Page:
Despite its known negative effects on physical and mental health, insomnia is an often-ignored condition. Insomnia is both a risk factor for, and a symptom of, several psychiatric disorders and a predictor of death by suicide, making it an important target for intervention. It is the position of the American College of Physicians and the American Academy of Sleep Medicine that the first-line treatment for sleep continuity disturbance should be Cognitive-Behavioral Therapy for Insomnia (CBT-I); however, medical, psychiatric, and psychological communities remain largely unaware of the existence and effectiveness of this therapy. The purposes of this article are to review the following: (a) literature on the relationship between insomnia and psychological health; (b) official guidelines and recommendations for the treatment of insomnia; (c) typical delivery of CBT-I; (d) evidence for the efficacy of CBT-I in insomnia that occurs cormbid with depression, anxiety, posttraumatic stress disorder, bipolar disorder, and psychotic conditions; and (e) need and opportunities for additional education and training.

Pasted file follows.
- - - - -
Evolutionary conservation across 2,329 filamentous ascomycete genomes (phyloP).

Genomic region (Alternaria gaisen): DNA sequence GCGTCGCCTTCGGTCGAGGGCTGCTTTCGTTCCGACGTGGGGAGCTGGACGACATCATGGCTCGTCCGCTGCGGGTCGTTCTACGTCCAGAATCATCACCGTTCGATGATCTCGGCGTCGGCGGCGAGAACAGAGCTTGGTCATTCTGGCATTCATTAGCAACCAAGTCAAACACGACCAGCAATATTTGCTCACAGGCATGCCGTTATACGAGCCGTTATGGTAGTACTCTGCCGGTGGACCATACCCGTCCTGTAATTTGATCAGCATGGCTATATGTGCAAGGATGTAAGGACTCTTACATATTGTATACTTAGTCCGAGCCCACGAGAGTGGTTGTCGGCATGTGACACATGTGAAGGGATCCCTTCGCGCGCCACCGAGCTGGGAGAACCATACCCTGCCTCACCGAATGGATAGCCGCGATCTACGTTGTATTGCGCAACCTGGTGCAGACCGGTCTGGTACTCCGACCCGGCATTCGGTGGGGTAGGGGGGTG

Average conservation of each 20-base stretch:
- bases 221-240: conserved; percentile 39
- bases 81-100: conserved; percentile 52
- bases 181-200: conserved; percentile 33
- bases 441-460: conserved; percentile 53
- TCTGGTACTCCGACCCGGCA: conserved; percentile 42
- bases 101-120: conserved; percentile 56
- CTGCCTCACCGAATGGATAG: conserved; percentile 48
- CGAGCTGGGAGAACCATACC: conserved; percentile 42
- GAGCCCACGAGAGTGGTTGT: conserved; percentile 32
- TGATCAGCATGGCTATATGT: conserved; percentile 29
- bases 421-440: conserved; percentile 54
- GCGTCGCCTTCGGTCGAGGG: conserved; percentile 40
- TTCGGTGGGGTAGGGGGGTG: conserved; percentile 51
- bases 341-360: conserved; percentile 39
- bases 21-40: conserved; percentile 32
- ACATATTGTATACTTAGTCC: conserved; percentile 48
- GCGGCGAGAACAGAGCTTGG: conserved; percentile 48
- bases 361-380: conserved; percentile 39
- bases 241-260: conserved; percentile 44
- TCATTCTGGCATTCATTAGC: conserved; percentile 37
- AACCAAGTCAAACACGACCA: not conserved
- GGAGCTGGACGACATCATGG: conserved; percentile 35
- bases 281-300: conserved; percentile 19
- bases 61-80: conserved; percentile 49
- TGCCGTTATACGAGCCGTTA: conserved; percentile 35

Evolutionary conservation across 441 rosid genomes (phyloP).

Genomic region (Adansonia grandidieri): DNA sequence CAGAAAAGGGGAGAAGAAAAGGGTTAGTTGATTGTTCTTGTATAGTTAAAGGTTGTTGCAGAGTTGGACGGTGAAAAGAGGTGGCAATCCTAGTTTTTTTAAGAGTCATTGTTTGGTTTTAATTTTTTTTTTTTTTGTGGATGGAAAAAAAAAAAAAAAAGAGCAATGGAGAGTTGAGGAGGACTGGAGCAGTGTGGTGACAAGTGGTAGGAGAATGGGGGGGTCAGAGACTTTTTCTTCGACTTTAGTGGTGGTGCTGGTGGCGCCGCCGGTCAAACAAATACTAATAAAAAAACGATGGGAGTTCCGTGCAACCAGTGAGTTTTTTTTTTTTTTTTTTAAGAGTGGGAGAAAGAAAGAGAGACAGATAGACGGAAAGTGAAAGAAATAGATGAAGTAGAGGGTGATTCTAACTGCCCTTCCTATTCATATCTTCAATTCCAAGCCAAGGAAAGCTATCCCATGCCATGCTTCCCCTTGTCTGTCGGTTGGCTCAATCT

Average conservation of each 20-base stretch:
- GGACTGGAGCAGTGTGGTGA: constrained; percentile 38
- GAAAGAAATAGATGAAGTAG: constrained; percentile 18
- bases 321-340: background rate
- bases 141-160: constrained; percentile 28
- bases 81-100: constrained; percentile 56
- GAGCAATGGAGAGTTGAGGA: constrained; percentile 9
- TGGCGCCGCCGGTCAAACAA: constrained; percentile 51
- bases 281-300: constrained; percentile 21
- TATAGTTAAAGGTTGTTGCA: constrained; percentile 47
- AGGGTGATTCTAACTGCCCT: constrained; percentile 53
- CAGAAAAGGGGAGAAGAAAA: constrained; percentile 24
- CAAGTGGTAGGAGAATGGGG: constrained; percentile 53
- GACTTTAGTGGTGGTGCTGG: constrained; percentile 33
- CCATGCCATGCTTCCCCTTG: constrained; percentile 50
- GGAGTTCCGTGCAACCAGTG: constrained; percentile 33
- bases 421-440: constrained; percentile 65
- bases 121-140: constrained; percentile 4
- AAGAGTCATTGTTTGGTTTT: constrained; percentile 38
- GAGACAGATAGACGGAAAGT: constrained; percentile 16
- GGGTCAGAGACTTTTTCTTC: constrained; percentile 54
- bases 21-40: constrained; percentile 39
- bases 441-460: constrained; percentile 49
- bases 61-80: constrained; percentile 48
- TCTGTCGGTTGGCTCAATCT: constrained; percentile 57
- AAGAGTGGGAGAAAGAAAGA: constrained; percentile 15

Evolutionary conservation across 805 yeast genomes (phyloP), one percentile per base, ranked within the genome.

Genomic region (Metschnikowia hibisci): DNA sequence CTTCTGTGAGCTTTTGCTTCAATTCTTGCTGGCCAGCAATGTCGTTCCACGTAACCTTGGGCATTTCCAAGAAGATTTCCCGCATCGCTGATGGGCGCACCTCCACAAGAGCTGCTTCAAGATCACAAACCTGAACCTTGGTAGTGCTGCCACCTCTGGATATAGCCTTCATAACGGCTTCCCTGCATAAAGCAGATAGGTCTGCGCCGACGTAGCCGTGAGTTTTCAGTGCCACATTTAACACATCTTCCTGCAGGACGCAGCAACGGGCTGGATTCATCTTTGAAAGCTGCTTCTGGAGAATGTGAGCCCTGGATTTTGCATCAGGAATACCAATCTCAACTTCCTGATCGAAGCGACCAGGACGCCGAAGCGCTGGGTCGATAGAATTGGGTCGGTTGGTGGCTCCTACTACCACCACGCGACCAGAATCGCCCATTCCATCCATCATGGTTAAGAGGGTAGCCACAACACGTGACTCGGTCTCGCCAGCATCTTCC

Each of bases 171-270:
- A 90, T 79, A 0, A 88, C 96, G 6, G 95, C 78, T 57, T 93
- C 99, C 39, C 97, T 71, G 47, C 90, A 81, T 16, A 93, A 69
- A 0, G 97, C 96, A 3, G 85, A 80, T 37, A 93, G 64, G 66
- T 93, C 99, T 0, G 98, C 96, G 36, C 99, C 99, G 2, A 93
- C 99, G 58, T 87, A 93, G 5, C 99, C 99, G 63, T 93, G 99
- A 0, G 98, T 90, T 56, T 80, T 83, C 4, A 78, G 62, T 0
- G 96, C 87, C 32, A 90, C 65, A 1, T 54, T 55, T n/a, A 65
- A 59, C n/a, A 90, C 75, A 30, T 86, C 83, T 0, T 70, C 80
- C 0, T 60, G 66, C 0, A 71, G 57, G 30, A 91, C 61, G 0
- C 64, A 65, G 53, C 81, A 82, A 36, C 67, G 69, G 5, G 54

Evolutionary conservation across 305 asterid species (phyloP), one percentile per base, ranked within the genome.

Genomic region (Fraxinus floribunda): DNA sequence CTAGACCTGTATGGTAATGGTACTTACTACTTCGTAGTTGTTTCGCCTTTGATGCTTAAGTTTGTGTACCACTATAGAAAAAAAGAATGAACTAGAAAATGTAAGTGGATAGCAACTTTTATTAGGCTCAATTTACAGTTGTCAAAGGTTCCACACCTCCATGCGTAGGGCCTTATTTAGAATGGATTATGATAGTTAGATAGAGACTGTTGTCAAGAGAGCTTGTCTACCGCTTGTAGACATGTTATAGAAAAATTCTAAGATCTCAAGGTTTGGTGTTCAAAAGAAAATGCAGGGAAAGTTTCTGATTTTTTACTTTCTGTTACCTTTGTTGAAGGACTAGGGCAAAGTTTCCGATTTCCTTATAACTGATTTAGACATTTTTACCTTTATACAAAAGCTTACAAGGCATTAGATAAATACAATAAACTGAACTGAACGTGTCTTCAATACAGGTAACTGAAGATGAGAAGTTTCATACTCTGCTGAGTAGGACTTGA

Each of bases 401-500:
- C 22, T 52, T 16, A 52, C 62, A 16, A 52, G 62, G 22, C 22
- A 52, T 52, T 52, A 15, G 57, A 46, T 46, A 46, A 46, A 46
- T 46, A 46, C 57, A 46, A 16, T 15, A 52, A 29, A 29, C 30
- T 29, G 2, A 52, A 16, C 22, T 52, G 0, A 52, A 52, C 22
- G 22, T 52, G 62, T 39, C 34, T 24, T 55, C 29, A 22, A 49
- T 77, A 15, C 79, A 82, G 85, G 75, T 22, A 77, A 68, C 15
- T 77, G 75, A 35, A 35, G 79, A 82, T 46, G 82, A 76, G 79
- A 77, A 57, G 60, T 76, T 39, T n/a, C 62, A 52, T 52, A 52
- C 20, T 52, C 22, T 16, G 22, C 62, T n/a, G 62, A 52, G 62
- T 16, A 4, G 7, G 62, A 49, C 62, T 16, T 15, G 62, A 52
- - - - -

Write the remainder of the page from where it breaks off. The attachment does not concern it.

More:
- Cognitive- behavioral therapy
- Psychiatric disorders
ASJC Scopus subject areas